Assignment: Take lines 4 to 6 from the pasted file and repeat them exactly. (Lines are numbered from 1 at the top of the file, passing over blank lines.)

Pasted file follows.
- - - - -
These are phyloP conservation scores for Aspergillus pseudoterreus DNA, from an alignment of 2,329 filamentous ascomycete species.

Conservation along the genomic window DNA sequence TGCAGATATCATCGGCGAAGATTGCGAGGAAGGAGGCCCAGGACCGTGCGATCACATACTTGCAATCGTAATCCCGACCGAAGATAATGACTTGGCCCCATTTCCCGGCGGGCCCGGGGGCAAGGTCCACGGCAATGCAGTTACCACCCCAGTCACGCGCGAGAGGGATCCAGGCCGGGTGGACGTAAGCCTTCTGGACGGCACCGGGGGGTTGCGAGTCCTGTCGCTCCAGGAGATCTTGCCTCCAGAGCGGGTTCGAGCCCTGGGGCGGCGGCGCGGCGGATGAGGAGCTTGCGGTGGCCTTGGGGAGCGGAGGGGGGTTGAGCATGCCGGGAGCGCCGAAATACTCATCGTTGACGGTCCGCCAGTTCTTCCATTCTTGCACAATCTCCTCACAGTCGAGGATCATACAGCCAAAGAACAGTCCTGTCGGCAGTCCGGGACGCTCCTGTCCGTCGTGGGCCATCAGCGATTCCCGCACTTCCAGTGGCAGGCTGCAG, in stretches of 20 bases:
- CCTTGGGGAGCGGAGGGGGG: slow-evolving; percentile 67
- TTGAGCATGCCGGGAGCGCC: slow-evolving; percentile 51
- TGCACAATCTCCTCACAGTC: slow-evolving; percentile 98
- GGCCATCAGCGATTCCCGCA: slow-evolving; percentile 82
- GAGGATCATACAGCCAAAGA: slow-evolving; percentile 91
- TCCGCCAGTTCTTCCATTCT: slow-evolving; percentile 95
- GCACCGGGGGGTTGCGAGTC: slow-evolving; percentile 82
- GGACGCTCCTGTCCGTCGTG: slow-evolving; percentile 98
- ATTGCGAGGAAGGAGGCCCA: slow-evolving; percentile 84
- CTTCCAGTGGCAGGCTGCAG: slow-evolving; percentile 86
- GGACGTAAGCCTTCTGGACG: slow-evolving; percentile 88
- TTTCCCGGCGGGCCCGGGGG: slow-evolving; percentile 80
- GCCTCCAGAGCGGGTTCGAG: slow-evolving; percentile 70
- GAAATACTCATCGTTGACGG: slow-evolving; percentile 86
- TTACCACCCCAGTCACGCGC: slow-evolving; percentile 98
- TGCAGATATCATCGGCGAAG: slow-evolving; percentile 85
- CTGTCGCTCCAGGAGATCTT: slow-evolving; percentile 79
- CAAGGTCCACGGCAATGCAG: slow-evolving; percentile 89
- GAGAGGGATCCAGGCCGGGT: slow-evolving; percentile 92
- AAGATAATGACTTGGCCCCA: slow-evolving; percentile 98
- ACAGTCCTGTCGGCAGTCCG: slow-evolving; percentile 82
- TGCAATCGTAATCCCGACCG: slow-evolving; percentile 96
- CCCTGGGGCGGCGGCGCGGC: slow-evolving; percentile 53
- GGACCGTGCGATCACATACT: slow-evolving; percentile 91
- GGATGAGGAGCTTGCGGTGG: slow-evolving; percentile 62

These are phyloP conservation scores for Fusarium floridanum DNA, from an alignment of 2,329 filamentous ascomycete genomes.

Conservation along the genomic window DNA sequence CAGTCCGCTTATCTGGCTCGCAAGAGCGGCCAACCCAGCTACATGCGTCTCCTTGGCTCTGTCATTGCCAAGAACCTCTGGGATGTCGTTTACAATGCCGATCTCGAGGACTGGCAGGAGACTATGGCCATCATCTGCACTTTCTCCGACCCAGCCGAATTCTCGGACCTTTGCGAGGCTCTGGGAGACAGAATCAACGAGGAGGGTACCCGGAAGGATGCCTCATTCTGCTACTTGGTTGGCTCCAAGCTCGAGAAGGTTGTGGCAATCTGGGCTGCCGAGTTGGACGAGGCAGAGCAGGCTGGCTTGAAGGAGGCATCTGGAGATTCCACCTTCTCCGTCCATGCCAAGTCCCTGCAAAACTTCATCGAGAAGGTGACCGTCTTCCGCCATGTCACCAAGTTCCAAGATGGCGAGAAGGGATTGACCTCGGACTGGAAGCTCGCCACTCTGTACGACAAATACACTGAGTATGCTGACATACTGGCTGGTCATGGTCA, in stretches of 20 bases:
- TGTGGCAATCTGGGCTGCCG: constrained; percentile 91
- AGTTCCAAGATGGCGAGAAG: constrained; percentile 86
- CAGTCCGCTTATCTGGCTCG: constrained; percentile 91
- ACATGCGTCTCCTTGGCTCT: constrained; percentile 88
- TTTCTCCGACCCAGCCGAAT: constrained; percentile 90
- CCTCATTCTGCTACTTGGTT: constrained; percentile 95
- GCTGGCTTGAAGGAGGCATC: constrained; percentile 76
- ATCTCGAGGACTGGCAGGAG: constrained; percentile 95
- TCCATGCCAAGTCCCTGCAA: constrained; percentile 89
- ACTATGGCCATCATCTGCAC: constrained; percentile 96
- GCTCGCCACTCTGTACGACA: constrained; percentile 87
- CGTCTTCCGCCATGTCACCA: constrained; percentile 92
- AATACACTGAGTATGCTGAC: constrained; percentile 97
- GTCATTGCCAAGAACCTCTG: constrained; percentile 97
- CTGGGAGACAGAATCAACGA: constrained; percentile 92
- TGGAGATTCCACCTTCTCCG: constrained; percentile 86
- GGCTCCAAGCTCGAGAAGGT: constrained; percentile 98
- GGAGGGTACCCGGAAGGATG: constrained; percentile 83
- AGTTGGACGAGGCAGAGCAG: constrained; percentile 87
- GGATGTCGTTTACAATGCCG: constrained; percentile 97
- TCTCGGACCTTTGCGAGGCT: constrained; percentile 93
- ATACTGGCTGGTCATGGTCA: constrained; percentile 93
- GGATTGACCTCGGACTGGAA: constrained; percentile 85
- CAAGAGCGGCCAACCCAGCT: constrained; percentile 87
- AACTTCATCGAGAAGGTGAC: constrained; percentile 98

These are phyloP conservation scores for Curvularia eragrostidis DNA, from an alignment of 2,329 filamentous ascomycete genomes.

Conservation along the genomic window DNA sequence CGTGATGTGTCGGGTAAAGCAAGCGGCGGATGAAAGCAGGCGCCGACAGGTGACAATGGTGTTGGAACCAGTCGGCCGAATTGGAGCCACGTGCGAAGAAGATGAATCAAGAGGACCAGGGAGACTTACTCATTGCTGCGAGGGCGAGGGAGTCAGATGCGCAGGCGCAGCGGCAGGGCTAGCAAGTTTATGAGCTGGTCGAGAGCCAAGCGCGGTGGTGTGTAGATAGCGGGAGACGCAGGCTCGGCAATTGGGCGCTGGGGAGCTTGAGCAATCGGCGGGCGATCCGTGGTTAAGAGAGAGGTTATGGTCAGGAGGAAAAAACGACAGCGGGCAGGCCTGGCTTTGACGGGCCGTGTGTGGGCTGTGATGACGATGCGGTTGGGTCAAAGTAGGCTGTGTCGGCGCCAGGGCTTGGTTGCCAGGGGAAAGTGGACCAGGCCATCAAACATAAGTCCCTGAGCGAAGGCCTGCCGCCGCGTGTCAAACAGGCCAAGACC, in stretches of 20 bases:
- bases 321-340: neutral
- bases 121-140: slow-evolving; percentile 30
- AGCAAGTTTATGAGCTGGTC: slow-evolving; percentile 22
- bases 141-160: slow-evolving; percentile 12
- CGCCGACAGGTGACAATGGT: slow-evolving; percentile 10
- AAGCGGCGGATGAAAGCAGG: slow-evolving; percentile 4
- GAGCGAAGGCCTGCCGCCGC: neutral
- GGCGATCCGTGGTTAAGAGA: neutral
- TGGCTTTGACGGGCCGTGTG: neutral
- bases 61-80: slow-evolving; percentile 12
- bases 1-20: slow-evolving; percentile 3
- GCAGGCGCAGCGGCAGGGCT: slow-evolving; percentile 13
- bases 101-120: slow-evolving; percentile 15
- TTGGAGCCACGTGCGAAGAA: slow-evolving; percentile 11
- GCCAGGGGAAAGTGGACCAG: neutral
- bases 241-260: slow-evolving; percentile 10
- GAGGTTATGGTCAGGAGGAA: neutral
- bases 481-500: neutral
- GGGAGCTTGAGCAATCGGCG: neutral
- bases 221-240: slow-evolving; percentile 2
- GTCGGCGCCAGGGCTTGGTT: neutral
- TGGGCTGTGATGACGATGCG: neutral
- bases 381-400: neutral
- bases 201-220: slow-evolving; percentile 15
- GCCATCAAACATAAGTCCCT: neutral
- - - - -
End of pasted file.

- TTGAGCATGCCGGGAGCGCC: slow-evolving; percentile 51
- TGCACAATCTCCTCACAGTC: slow-evolving; percentile 98
- GGCCATCAGCGATTCCCGCA: slow-evolving; percentile 82